PENNED BY A JOURNO: Make a typo and the errorists win

2016-06-14 06:00

Working in the newspaper industry is an unforgiving career choice. Any mistake you might make, down to a typo caused by your slow ring finger, is there for all to see.

The embarrassment of having your mistake as front page news is one of the reasons journalists check facts and dates and see every story triple checked. But we are still human and prone to errors.

Worse still is that newsrooms around the world are shrinking. More people are wearing more than one hat under demanding deadlines. Gone are the days that the journalist were only responsible for getting and filing their story, because the photographer, page planner, layout artist and various copy-editors would see to the rest.

At People’s Post, our journalists, on average, work on two editions, covering dozens of suburbs. They’re responsible to fill these editions with both articles and photos, from back to front, every week while attending meetings and events late at night and over weekends. And then there are the two to three hour long (sometimes half a day) council meetings that take place at least once a month.

Most of these stories are gathered and written over three or four days for a weekly deadline. Some journalists also have extra production duties – page planning, subbing and layout – added to their workload on deadline days. As anyone who works in that kind of high-pressured industry will understand: it’s no easy feat.

And they still do their work with integrity and honesty, with a smile on their faces and a kind word for any reader they might meet.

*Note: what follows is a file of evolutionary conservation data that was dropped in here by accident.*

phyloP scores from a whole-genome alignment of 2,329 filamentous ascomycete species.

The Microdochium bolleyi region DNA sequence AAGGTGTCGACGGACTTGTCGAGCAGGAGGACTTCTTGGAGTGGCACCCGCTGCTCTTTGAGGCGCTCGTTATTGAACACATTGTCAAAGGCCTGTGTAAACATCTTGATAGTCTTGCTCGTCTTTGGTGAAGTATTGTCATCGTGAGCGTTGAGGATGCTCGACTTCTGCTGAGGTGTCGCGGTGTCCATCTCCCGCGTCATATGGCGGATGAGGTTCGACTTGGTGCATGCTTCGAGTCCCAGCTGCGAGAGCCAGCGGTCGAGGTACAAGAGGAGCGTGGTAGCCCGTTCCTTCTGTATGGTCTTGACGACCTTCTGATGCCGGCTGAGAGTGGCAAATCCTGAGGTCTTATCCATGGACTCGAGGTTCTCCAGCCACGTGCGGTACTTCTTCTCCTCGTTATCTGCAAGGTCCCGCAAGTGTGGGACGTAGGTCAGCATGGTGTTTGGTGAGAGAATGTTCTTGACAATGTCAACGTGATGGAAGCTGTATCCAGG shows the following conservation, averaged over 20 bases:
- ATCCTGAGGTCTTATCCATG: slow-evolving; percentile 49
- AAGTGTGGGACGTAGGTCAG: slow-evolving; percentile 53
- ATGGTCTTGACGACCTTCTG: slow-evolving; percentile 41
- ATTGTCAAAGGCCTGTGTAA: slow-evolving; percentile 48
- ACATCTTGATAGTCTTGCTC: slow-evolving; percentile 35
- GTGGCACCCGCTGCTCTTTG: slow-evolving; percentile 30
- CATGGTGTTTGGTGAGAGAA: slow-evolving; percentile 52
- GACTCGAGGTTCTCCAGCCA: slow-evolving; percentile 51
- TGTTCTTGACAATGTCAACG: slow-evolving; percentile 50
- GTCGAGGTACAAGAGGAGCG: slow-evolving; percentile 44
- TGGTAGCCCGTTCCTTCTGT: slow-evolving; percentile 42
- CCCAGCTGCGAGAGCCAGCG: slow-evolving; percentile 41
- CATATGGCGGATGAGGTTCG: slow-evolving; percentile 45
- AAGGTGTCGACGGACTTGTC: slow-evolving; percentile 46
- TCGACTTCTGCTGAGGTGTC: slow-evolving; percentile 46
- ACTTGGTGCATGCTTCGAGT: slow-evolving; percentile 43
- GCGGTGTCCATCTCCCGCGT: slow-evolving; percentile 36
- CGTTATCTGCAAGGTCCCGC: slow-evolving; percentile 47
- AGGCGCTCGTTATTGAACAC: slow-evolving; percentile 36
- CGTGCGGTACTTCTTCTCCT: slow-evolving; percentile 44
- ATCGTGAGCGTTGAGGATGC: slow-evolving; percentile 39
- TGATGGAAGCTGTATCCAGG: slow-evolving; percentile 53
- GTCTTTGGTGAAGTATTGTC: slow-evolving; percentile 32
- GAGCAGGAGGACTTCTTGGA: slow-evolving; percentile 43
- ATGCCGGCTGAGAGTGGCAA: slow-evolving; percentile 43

In each story, we have to guard against a range of ethical principles, ensuring fairness to both parties, and objectivity. With the amount of misinformation we sift through, there are much worse errors we could make than a spelling or grammar error.

To prevent those nasty little spelling and grammar gremlins, our editor and subeditor check anything between 120 and 160 pages in our 10 zoned editions – in a day and a half. To fill just a quarter of a page is between 350 and 500 words. You can do the maths to understand the sheer magnitude of their work.

If you were to look at our error rate (we’d confidently put it at less than 1%), we’re doing better than the airline industry.

And often after triple checking every article, as was the case last week, an error slips through and is spotted only after it has been sent to the printer (“Library peddles for power”, People’s Post False Bay, 7 June).

And when it comes to the cost of calling back a page to fix that error – unless it’s a factual error that will land us in hot water with the ombudsman or in court – we’d rather swallow our pride and take the flack from our loyal errorists.

We might sound superhuman, but we’re really not. That’s why we appreciate every reader that alerts us to these errors.

But telling a journalist they aren’t qualified, or shouldn’t have their jobs over a spelling or grammar error, is uncalled for.

We’ve put our hearts into giving you the best work we can. So when you notice we’ve slipped up, be kind to us – we’re doing the best we can to bring you the best quality news.

Peddle vs Pedal: “Pedal always relates to bicycles, pianos, organs, boats, looms, sewing machines, and other machines. The pedals are the foot-operated components. The word also functions as a verb meaning to operate pedals. Peddle is a verb meaning to sell or to travel about selling goods. It often refers to the sale of illicit goods.” –

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